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6 | Bubbles Burst

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pp. 49-53

La Seville was a Spanish-themed restaurant owned by the Ginter family, well-regarded Boston restaurateurs. It was located prominently on Boylston at Tremont, across from Boston Common. We girls sometimes went there for a fancier lunch than could be provided by the...

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7 | Jim’s Girl

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pp. 54-60

My second spring in Boston found me still smiling to passersby on the sidewalks, though less generously. The city had worked its way into me, and I was aware of things I would not have noticed a year earlier: a scholarship boy on a Cambridge sidewalk could easily be...

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8 | The Bohemians

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pp. 61-74

I did not keep the letter over the years, as it was so shameful, but here it is as I remember it, and I would wager it is not ten words off. I read it a hundred times, after all, even as I walked down the sidewalk so intent with it and angry that I did not even look up to scowl at the...

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9 | Surviving by Our Wits

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pp. 75-86

There was a stream of people like us leaving Boston, New York, leaving all the big cities, leaving all those communities dedicated to the creative magnification of life, heading home to the dull cold of farms and tiny towns. Jim was lifeguard again and I was maid again on...

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10 | The Main Course of Life

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pp. 87-97

In the days to come, Jim would receive a letter from his old professor, who had just then been appointed to a considerable position in the new Roosevelt administration. It was a clear invitation to come to Washington so that the professor might introduce him around. Jim...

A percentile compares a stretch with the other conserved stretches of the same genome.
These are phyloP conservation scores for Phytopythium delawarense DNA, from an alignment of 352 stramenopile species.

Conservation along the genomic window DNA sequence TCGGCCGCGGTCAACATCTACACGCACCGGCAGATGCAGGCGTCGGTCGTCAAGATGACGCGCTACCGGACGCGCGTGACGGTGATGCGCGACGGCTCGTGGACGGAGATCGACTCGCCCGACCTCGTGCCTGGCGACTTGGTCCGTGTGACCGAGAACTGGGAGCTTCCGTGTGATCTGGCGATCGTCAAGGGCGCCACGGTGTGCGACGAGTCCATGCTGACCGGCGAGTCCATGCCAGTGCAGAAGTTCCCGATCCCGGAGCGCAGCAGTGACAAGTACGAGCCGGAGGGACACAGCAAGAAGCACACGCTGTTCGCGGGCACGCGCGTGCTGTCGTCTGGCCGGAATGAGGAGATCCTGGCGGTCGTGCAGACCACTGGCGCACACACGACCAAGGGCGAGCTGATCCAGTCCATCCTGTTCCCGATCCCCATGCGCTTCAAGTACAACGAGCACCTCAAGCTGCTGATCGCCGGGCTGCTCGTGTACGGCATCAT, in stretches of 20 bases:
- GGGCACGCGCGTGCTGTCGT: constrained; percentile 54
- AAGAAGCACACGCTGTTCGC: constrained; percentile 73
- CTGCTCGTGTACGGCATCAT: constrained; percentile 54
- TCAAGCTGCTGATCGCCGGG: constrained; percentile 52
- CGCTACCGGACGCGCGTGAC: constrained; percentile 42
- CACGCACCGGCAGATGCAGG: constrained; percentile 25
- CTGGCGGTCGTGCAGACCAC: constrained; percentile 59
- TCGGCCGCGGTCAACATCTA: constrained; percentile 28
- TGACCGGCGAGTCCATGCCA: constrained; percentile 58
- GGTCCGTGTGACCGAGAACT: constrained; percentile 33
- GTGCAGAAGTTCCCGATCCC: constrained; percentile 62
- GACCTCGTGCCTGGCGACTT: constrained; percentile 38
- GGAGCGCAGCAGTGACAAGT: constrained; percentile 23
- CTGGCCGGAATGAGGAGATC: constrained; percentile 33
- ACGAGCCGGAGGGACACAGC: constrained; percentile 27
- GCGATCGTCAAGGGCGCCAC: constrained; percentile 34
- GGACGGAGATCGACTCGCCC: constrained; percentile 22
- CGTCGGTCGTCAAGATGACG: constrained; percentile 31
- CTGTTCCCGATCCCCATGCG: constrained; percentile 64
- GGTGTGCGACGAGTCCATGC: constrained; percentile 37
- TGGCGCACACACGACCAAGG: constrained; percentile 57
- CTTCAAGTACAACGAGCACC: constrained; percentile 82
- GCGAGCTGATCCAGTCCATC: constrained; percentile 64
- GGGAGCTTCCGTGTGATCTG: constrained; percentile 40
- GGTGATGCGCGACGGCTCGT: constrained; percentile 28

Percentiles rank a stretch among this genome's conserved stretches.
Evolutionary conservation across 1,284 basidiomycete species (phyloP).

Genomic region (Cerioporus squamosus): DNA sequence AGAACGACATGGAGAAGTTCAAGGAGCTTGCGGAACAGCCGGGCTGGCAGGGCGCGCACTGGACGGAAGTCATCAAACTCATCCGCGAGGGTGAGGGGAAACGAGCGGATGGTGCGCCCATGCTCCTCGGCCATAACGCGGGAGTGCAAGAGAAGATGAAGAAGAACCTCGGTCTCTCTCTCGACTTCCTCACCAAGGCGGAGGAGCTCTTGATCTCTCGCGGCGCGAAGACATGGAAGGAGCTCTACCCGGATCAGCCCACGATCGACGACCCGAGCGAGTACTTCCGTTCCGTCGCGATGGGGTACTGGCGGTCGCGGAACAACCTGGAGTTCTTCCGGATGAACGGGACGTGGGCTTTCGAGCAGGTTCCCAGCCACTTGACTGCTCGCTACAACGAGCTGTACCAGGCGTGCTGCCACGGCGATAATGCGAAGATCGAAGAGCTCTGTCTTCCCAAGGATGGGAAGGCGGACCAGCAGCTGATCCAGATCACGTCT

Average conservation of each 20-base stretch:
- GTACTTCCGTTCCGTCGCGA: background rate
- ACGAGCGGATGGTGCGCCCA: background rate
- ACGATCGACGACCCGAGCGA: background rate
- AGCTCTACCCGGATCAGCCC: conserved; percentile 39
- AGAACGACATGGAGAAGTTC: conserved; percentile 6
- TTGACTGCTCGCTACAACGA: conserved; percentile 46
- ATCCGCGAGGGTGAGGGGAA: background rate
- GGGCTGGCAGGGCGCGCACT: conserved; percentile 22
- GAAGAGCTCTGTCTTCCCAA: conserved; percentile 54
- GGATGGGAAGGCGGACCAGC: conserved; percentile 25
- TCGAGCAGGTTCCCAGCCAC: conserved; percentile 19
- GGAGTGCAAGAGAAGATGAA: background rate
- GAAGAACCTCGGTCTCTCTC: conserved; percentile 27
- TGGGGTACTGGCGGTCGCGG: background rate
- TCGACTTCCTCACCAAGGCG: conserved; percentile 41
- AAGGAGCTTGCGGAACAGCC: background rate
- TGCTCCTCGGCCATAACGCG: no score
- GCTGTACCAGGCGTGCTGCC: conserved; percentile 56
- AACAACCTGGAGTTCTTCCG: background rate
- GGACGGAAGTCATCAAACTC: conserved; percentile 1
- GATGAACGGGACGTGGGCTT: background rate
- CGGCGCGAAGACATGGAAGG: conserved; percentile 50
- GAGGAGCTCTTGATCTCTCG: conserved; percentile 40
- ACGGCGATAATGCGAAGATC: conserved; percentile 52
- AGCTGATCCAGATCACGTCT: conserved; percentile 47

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11 | Back to Harvard

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pp. 98-102

I was on my deck, which extends from my kitchen out into the woods. There is a stream below that makes a lovely sound. It was evening, and I was with my new friends, collected on my long walk. In many ways, they represented — as if there are archetypes at work, I...

Book 2

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12 | On the Road Again

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pp. 105-108

After Boston we were truly on the road. It was quixotic, but it was the best thing we could think of doing to help, and we were optimistic, as always. We stopped at Yale and camped overnight in a student apartment....

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13 | Alligators, Mermaids, Etcetera

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pp. 109-122

We drove that night through the rest of North and all of South Carolina, through Georgia, through the coming and going of military towns and their radio stations with callers getting ready to go to Iraq or just coming back from Iraq, or having family in Iraq, and everybody...

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14 | Wake Up and Live

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pp. 123-139

From Miami, Jim, who knows Florida very well and goes there alone each year to recharge his batteries and give his New England skin a needed sunlight therapy, headed south into the Keys, and we went into Little Haiti after saying good-bye in Miami....

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15 | From the Very Balcony

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pp. 140-144

We roared up Louisiana and into Mississippi, stopping at dawn for breakfast and a few loads of laundry. We finally found signs of a Democratic Party: a laundry attendant in Canton could give us a good report on party organizing and registration in the area....